Life-long Learners

[Previous Rural Farmgirl, April 2009 – May 2010]
I would like to say that I was a good student and that I excelled in school. But, truth be told, I was not. To this day I am still not one who would thrive in a brick and mortar classroom.
On a recent trip to my hometown, it seemed that every street in the little community held a memory for me—some of the memories good and others not so good. As I sat outside the old school house, I was a little surprised that I wasn’t engulfed in memories. Instead, the only thing that came to mind was a quote that I love by Mark Twain: “I never let my schooling interfere with my education.”

”Not that there weren’t good teachers and great people there (there were, and I have fond memories of many of them), it is just that the classroom and conforming and rules and structure bored me. As an adult, the world really opened up to me when I began reading writers like Jane Austen, the Bronte sisters and Emily Dickinson.
As a parent, I am very aware of the different learning styles, more so than I was as a child. I wish that “someone/anyone” would have told me that I wasn’t dumb—I just didn’t respond to the methods that were being used. I am sure that I drive my children’s teacher (s) nuts, as I am not opposed to pulling my kids out of the brick and mortar building to try less conventional methods of learning when and if needed. I feel that as a parent it is my job to make my kids “lifelong learners,” and I take that job very seriously.
I am a mom of four boys, and all of them learn very differently. My oldest is like his dad—very auditory. He can hear something once and it sticks. My second-born is more like me—we just need time with it. We need to “sit with it” and “wear it” and find a practical use for it and see it before we have it “jell.” My third is tactile—he needs to touch it and work with it. And my fourth is very kinesthetic, meaning he needs to move to process the info.
I have discovered that even within the categories of visual learner, auditory learner, tactile learner and kinesthetic learner there are degrees and variations. People just take in and process information differently and that is okay. So as a parent I work very hard to make sure that they have the tools to take in the info in whatever ways they need for their learning styles. This hasn’t always been appreciated by those who felt they knew better.
Even as a young child, I knew that I had a love of writing. It was my constant. The actual act of writing calmed me, and getting the things out was therapeutic for sure. But it went deeper than that. I had a deep need to communicate by way of writing. I admired the written word, although my undiagnosed dyslexia left me feeling frustrated by it. I was always drawn to books but struggled with reading them until a college professor took the time to work with me and give me some tools that made the words come alive for me.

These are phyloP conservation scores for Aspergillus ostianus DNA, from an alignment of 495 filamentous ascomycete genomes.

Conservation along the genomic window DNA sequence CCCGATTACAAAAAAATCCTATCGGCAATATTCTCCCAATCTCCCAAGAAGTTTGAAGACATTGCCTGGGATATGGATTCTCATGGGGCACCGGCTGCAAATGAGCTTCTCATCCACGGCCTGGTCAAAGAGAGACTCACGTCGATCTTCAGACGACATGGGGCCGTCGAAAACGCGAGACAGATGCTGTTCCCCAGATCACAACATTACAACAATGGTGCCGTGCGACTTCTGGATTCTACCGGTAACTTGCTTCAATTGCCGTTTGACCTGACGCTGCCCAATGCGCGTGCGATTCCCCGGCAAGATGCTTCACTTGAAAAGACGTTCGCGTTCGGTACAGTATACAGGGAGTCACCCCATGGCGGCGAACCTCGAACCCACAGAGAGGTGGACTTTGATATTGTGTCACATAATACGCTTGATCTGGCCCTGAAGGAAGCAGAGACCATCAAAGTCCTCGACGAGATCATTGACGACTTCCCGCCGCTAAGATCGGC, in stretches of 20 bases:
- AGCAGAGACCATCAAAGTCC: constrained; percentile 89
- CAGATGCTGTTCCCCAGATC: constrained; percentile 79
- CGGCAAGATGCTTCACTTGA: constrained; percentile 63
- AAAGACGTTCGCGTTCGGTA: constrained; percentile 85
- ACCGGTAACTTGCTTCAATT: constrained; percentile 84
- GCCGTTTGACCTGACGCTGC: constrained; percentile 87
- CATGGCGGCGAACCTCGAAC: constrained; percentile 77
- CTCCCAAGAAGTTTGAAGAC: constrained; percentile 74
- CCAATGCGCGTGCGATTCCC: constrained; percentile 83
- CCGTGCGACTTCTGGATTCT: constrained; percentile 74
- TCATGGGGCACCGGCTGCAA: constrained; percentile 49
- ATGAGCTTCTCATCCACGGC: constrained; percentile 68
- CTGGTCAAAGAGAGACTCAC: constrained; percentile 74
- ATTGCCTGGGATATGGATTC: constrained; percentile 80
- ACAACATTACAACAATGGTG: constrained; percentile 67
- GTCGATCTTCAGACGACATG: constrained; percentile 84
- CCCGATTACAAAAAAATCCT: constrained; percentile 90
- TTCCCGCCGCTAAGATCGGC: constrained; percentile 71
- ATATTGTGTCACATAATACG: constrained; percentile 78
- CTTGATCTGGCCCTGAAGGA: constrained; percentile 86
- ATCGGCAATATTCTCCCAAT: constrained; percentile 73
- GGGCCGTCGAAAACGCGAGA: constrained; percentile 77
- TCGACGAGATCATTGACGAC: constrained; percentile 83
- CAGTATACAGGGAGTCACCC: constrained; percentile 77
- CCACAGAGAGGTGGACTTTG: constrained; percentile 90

I have never been any good with spelling either. I tried to learn all the “rules” for spelling, things like “i before e, except after c” and so on. Sometimes they work…until you find an exception to the rule. My core belief is that writers aren’t made, they are born. I know a lot of great spellers who are amazing in sentence structure, grammar and spelling but would drop to their knees if they had to actually come up with a 1,000-word story, my oldest son being one of them. He is the brightest person I know—he continually pulls straight As in engineering, he’s a math whiz, and he makes statistics class look like finger painting. But make him write a story and he melts into a puddle.
I have learned that there are no such things as dumb kids, just late bloomers. Some don’t grab onto the info until it is presented in a way that they can take it in, process it, and make it their own.
One of my greatest accomplishments is that I never let my schooling interfere with my education. Somehow I “got” that there was more to me than the grades I received and the struggles in learning that I faced early on. Certainly there was more to me than the labels that some wanted to attach to me. Something in me knew that there was a writer dying to get out.
I have always dreaded the fall school bell. Maybe it is a residual reaction from my own youth, or maybe it has to do with the struggles I watch my own kids face (whether they are a 4.0 or a 3.0). Maybe it is the school schedule that seems to consume our home life, or that we have a “season of learning” instead of an environment of learning. I am not really sure. But this year, the two children who are still at home have requested to attend public school, and my husband and I have agreed that it is what they need at this moment. So, here we go.
I have come to understand that I will be the best advocate for my kids no matter where their primary learning comes from. With that in mind, I set up once again to ensure that my guys know that learning is a lifelong venture. I will be forever grateful that I discovered this truth early on. Learning doesn’t happen in a season. If we stay open to it, we become lifelong learners, improving ourselves over time.
The greatest gift I was ever given was someone taking the time to help me unleash the learner in me, then giving me the tools I needed to be a lifelong learner.

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  1. Reba says:

    You have spoken a true word. I believe that a true teacher knows when someone is "learning" from them. The student will "draw" it out of them. Also, there are those students that have the desire to learn taken from them by methods that are not productive, like what I experienced when young. I usually did not like when it was time to go back to school in the Fall, either as a child or when my daughter was young. It seemed that we "learned" so much during the summer, maybe because our classroom was the outdoors through gardening and gathering the harvest, reading books that interested me, swimming, and creative play with the neighbors which taught us how to get along with others. It was such a relaxed time which, for me, was the perfect atmosphere for learning.

  2. Sandy says:

    I hated school growing up, especialy high school. I had an English teacher who made us diagram sentences and if you made one tiny mistake she would throw chalk, erasers, or scream at us. It wasn’t until I got to college and got to pick the classes I was interested in, did I really enjoy school. I love to learn and I am constantly reading. I have seen my own children struggle with school. My oldest is a born student, she loves school in every form and is just finishing her PHD. Not the same for my others. Two are dslexic and the other two were just plain bored. Three have now graduated from college but it was not easy. They all love learning but probably more life skill learning than book learning. I really agreed with your comments, I wish more teachers and educaters would see the need for diversity in the classroom.

  3. Suzy says:

    Those very things were what we tried to impart as we homeschooled our last two children….we helped nurture in them a desire to learn, taught them what tools were available to assist in that learning, and turned them loose!